In a new study scientists evaluated a novel way of communicating with the public about vaccine safety. In a randomized experimental study, the authors highlighted the strong degree of consensus among medical scientists about (childhood) vaccine safety in various ways. Results of the study indicated that those who were exposed to the (factual) consensus-treatment(s), which read [90% of medical scientists agree that vaccines are safe and that all parents should be required to vaccinate their children], expressed (a) more awareness of the scientific consensus on the issue, (b) reduced concern about vaccine safety, (c) were less likely to believe in the false vaccine-autism link and (d) were more likely to intent to vaccinate their children and support pro-vaccine policies. Importantly, the authors identified the public's perception of the scientific consensus on vaccine safety as a crucial "gateway" belief.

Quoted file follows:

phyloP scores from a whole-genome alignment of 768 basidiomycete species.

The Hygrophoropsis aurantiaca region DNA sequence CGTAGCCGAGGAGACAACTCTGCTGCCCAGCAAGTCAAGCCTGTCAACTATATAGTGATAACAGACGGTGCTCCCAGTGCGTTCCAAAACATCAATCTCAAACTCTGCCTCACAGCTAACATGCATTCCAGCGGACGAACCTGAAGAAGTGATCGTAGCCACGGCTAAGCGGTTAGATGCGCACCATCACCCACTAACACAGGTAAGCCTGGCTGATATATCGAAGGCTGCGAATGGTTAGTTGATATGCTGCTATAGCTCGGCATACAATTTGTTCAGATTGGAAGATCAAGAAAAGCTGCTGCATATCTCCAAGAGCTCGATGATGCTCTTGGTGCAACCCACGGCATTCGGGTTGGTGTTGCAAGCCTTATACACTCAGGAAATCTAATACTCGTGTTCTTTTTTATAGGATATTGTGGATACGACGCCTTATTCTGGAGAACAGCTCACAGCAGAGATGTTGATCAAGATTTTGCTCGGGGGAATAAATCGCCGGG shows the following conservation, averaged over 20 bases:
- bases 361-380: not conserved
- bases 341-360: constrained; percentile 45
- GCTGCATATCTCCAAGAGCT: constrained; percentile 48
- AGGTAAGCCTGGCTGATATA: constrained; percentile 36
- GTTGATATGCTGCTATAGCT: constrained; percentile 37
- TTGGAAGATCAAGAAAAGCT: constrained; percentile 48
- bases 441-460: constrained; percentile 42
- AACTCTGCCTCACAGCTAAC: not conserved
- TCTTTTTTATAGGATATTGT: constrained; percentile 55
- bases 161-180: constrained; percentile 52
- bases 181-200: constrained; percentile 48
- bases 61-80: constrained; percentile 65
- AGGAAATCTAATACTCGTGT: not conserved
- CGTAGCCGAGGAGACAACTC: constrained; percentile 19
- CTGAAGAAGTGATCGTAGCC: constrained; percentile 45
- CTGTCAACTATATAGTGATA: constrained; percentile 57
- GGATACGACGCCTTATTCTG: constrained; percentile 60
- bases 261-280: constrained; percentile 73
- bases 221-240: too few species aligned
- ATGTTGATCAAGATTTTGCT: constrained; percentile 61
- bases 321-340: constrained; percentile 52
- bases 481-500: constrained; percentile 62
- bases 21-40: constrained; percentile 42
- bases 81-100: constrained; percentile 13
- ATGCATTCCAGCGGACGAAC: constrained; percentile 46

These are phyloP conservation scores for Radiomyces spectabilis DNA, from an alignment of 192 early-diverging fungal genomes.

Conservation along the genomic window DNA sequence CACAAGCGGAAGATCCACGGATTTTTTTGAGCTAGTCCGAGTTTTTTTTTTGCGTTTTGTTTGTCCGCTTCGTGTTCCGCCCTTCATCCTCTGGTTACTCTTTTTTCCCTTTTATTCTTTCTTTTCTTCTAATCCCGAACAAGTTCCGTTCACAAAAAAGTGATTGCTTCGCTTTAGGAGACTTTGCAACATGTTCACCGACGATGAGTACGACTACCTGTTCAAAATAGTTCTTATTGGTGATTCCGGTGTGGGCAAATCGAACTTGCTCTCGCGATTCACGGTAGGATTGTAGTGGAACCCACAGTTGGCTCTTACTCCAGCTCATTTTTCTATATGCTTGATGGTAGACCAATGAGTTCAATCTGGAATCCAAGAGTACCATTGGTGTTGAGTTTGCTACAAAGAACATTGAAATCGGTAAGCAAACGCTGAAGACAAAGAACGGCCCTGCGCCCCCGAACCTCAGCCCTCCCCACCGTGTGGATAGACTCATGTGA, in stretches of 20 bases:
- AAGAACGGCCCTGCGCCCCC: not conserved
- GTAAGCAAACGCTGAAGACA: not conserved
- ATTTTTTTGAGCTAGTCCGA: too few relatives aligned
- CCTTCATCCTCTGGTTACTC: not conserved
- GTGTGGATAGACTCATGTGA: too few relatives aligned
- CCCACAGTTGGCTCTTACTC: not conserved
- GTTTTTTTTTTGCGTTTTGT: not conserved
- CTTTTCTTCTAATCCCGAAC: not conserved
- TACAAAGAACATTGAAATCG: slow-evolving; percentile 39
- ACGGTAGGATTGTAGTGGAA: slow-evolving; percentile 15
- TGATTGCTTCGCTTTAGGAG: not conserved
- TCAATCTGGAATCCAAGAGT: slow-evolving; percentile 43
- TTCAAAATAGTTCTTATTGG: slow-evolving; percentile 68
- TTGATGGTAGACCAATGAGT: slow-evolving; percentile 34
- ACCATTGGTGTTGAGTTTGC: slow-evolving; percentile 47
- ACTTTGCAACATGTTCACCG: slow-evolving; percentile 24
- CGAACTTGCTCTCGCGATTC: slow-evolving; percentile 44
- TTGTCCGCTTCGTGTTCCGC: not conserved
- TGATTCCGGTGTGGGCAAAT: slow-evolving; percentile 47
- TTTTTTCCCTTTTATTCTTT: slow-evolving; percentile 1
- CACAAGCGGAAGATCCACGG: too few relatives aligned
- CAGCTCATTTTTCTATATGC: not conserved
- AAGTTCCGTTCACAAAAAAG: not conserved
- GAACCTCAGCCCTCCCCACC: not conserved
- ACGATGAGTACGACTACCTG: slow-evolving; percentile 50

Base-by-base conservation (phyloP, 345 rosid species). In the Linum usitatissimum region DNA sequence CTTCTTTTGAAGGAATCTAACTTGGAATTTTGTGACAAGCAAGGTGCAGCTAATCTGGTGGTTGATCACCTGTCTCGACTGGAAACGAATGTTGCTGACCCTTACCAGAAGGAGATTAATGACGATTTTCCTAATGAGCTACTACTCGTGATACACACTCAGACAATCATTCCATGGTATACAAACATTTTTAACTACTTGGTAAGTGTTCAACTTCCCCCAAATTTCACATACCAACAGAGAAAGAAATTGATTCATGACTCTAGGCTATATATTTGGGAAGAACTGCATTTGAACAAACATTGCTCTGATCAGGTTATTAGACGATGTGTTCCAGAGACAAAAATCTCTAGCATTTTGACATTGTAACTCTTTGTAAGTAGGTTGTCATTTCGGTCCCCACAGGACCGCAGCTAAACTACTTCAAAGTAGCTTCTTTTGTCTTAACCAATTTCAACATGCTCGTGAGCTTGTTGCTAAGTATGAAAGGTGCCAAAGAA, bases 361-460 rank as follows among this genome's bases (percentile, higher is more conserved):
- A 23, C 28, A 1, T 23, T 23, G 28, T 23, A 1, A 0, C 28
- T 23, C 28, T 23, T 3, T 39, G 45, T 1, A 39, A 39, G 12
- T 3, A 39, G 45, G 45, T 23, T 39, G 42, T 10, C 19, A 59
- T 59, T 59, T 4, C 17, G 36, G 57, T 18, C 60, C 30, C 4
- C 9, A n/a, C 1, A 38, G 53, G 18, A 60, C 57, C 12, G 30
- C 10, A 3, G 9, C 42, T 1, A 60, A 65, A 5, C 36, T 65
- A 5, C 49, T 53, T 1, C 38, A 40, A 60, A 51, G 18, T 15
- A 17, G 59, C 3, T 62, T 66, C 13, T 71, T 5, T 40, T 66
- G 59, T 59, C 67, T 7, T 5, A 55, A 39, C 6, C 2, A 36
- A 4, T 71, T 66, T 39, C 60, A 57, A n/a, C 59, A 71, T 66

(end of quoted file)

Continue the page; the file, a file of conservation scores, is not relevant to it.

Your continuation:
"Highlighting the fact that medical scientists, as a group, strongly agree on an issue, such as childhood vaccine safety, serves as an important decision-heuristic for people, said lead-researcher Dr. Sander van der Linden, of Princeton University".
"Our research shows that public health officials and clinicians have an important opportunity to communicate the actual medical consensus on this issue to the general public. One of the advantages that describing consensus has over other approaches is that it does not require repeating a so-called "misinformation myth". We know that people are more likely to remember "myths" than "corrective" information, communicating the degree of consensus implicitly informs people about vaccine safety, without having to mention, for example, the vaccine-autism link at all, said lead-researcher Dr. Sander van der Linden, of Princeton University".
The article was published in BMC Public Health, volume 15, issue 1 in the section; health behavior, health promotion and society. The study was conducted by researchers from Princeton and George Mason University, including Drs. Chris Clarke and Edward Maibach. The research was co-funded by the Woodrow Wilson School of Public Affairs.